Traditional electronic medical record (EMR) systems are controlled and maintained by health care providers, whereas a PHR system is controlled and maintained by the patient. The integration of EMR and PHR systems is envisioned to enable a synergistic model in which PHR data can augment EMR data, allowing for a holistic and collaborative model of care and shared decision making; however, this is not yet a reality. This goal requires addressing several challenges, including technical issues (enabling patient control and authentication, synchronization of records, data encryption, diffusion of interoperability standards), sociotechnical issues (e.g., providers needing to develop trust in PHR data, consumers called on to assume a more active role in the health care delivery process), changes in health care providers’ workflow, and education of both consumers and providers, as well as legal and regulatory challenges.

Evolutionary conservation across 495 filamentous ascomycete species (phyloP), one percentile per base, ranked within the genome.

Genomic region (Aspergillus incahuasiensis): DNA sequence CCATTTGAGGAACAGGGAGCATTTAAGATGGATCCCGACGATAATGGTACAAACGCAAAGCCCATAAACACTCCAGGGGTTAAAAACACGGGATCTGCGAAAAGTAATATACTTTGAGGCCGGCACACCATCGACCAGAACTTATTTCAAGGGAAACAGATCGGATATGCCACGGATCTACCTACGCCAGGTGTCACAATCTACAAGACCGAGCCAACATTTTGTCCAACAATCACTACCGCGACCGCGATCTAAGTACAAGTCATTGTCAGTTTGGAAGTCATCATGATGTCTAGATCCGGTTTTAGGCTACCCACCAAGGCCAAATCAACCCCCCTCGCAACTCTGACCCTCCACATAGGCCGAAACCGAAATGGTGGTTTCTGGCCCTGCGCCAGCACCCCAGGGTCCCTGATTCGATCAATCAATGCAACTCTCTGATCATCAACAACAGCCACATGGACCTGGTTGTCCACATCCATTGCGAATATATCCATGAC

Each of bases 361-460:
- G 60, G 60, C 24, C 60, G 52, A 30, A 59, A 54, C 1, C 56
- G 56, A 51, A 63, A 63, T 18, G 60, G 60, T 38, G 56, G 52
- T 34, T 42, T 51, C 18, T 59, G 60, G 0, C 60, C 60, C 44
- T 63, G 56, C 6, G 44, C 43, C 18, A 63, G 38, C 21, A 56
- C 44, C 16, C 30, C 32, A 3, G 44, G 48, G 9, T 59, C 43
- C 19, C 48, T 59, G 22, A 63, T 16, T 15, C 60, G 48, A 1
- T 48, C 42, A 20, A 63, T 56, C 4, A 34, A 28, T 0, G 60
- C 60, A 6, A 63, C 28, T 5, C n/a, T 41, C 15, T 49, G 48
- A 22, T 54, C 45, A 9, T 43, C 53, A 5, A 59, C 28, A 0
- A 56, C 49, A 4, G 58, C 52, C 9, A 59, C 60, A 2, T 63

PHR systems potentially can be used in combination with telehealth or other web-based applications, allowing patients to store and process their own data resulting from disease management efforts or communication with health care providers. PHR systems can therefore also be used for disease prevention and wellness promotion, in which consumers who are not necessarily labeled as patients (as they may not have a clinical condition) can manage their lifestyle choices, plans, finances, encounters with the health care system, etc. With their potential to empower consumers and place the patient at the center of decision making and management of his or her own health, PHR tools may in the near future significantly affect home care.